Hair Obstruction (Trichobezoar) in an Angora goat kid

Thursday, 21st September 2017

Conducting Post Mortems on behalf of SAMGA one often comes across the odd interesting case as happened here while investigating Angora Kid deaths. These young kids (less than 2 months old) were running with ewes on old zero grazing lands during drought conditions. On Post Mortem on one of the kids had a hairball obstructing the pyloric outlet (obstruction between the abomasum outlet into the small intestine), also called a bezoar.

Blockage of pylorus in young month old Angora kid caused by accumulation of hair

 

The term bezoar refers to an intraluminal mass in the gastrointestinal system caused by the accumulation of indigestible ingested materials.

Bezoars are named according to the material they are made so as in this case of the Angora goat kid it would be called a Trichobezoar. Trichobezoar is a concretion form of hairs found in the gastrointestinal tract due to frequent ingestion of hair.

What causes Angora goats to swallow hair?

It can be as a result of:

  • Lice
  • Dermatophilosis congolensis 
  • An artificial environment (Reinhardt, 2005)
  • Trace element deficiency*
  • Vitamin deficiency*
  • Protein deficiency *

*(Akgul et al 2000; Youde and Huaitao 2001; Meyer and Lohse 2002).

Ingested hairs become balled-up in the rumen due to rumen motility and may pass into the intestinal tract and cause obstruction or obstruction in the pyloric outlet.

The presence of hair balls might cause obstruction in the pyloric opening and interfere the passage of ingestion (Fromsa and Mohammed, 2011, Mohajeri et al., 2012 and omidi et al., 2012)

 

How can a farmer  prevent hairballs forming?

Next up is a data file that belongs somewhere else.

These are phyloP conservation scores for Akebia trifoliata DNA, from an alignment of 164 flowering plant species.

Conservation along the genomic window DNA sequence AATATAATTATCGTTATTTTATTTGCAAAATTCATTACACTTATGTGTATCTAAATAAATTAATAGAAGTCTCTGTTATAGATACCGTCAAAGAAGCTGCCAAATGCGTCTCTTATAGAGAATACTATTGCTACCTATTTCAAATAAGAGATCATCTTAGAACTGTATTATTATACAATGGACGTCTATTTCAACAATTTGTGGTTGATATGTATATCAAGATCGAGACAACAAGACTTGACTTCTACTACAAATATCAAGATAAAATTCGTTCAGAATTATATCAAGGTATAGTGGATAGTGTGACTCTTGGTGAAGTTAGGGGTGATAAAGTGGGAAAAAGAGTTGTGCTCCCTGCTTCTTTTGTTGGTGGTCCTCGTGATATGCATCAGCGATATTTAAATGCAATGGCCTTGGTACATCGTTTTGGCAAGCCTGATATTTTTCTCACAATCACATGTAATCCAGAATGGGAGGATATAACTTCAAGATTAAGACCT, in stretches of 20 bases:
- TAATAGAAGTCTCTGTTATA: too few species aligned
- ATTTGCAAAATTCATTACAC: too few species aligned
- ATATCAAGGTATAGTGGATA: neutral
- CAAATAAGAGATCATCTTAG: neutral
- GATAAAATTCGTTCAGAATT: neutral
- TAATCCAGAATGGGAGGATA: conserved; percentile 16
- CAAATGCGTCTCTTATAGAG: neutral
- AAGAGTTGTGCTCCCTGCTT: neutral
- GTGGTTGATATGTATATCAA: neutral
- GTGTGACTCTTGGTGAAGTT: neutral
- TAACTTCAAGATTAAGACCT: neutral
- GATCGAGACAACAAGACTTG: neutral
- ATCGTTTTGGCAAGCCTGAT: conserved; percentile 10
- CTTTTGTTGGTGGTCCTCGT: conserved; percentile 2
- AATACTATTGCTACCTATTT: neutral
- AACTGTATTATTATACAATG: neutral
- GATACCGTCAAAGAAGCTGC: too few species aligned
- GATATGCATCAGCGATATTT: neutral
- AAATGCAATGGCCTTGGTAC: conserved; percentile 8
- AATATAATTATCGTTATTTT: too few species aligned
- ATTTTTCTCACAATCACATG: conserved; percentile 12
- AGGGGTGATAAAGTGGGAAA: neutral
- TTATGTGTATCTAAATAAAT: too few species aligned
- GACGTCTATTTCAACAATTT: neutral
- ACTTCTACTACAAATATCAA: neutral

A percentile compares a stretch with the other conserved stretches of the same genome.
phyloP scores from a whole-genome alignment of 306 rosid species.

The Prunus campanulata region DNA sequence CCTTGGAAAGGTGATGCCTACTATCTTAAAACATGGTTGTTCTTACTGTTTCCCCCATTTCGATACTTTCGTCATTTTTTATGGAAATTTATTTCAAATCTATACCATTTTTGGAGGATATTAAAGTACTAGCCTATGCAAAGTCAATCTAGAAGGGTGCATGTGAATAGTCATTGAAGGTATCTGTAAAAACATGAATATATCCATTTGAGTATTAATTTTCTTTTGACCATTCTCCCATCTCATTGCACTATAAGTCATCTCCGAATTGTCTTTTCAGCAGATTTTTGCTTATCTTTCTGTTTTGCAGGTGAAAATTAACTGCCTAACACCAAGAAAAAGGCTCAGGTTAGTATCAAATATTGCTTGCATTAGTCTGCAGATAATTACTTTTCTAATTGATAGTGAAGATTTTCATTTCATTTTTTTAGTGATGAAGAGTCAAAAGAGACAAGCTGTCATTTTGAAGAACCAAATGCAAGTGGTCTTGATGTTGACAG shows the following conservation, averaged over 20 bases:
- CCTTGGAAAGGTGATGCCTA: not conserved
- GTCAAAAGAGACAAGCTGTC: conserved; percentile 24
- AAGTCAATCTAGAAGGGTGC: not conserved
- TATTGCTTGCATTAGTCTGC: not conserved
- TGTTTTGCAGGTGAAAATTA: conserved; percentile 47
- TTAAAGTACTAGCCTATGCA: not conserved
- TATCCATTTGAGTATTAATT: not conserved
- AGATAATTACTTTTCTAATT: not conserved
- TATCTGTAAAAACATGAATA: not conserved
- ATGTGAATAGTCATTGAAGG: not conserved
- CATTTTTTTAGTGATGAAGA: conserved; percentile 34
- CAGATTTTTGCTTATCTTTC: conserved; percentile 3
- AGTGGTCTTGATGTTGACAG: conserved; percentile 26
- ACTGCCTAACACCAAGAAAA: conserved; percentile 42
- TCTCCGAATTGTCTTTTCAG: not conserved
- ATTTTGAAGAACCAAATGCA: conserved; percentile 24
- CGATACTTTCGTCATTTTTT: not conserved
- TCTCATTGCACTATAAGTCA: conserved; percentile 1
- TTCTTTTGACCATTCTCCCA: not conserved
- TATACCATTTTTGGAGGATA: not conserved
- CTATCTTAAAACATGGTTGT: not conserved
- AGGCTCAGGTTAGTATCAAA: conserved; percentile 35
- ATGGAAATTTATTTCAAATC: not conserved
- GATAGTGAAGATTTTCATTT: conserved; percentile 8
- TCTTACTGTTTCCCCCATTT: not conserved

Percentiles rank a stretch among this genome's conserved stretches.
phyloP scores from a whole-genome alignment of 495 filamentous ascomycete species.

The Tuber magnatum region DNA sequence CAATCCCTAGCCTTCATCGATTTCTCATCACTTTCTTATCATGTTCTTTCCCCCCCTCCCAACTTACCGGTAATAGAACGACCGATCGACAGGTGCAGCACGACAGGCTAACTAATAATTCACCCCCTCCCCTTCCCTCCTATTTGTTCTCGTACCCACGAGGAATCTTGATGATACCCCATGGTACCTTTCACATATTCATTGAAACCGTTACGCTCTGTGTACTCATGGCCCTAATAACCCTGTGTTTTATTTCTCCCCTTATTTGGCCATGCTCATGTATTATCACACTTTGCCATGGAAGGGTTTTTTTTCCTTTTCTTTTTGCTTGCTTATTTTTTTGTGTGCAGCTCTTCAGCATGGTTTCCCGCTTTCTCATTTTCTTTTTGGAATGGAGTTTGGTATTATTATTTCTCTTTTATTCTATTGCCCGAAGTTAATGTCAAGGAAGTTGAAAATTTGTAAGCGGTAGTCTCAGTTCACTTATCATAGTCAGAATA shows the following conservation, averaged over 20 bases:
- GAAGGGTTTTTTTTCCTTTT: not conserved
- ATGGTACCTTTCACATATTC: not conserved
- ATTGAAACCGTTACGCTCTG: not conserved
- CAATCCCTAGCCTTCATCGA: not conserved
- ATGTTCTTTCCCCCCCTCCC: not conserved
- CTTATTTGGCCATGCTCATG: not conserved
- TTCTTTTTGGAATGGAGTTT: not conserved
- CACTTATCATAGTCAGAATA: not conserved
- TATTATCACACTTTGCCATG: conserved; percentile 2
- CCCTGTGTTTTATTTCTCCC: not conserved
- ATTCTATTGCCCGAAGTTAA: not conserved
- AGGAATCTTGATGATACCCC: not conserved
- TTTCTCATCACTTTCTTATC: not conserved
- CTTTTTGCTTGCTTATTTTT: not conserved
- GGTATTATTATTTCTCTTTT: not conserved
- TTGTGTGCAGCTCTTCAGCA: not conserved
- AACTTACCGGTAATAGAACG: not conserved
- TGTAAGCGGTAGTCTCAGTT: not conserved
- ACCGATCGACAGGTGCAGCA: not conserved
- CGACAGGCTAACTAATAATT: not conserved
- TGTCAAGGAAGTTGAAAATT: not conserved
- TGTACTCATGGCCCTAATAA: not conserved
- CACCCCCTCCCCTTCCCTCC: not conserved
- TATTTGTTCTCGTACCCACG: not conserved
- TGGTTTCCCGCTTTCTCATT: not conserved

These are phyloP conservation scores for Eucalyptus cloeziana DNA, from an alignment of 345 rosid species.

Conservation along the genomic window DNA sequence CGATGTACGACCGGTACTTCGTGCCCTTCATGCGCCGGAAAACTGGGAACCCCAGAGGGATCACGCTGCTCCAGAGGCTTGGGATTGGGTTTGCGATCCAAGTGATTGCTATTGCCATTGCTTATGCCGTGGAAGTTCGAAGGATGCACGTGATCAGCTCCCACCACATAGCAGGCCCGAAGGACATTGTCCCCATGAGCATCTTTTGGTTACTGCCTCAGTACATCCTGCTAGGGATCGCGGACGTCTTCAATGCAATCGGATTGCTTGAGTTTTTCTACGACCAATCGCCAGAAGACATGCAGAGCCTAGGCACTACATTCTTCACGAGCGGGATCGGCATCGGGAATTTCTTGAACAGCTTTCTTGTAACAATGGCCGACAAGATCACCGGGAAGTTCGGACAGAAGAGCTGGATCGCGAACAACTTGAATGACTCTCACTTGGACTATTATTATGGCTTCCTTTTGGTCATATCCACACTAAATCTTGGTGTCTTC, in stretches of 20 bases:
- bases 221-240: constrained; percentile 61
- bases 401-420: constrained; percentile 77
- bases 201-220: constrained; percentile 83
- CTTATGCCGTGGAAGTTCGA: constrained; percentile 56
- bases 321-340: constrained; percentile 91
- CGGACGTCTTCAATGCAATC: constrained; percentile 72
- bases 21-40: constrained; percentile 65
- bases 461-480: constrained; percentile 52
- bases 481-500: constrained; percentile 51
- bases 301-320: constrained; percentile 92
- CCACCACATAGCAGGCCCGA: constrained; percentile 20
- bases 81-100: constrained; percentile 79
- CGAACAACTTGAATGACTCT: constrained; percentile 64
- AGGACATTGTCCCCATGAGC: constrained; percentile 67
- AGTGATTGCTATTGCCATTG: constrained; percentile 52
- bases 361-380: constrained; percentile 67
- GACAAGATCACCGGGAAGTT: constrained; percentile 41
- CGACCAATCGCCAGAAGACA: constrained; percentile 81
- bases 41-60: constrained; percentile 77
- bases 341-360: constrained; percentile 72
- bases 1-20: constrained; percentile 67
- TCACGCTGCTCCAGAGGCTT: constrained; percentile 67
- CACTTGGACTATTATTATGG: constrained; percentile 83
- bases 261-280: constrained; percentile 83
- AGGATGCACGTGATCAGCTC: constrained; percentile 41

• Increasing the amount of dietary fibre and ensuring the fibre is of adequate length is recommended. On this basis the feeding of roughage at 0.5% bodyweight daily as a supplement to pellets is recommended (causing the animal to chew, salivate and ruminate).
  • Minimising periods of feed deprivation are also recommended.
  • Reviewing trace mineral and vitamins
  • Treating lice (if present)

Occurrence of bezoars in Angora goats and Sheep

It is interesting to note that research by Bath, Botha and Vorster on bezoars in Angora goats and sheep that the diameters of fibres from phytobezoars varied between 2 and 30 microns. These diameters were very similar to those of the pappus hairs surrounding the seeds of the Karoo bushes Chrysocoma ciliata, Eriocephalus ericoides and Gnidia polycephala.

The microscopic structure and ultrastructure of these pappus hairs moreover closely resembled the fibres of bezoars but were quite distinct from that of hair or wool. The chemical composition of bezoars found in goats and sheep, resembled that of pappus hairs and stems of the Karoo bushes Eriocephalus ericoides and Gnidia polycephala more closely than that of mohair. Ash, nitrogen, phosphorus and zinc concentrations in both bezoars and plant material were similar, but very different to that of mohair; however, the calcium, magnesium, potassium and manganese levels of bezoars were more similar to mohair than plant matter.

Dr Mackie Hobson

SAMGA Vet

 

REFERENCES

Hairballs as a Cause of Anorexia in Angora Goats.

Sarah Baillie and Kathy Anzuino

Clyde Veterinary Group, Hyndford Road, Lanark, ML11 9TA

School of Veterinary Science, Langford House, Langford, Bristol, BS40 5DU

INCIDENCE OF TRICHOBEZOAR IN SHEEP P. Ravi, G. Selvaraju*, K. Chinnamani and K. Karunanithi Mecheri Sheep Research Station, Pottaneri – 636 453 Salem District, Tamil Nadu E-mail: g.selvaraju@tanuvas.org.in (*Correspondence Author)

J S Afr Vet Assoc. 1992 Sep;63(3):103-7.Physical structure and chemical composition of abomasal phytobezoars of goats and sheep.

Bath GF1, Botha P, Vorster HJ, Cross RH.

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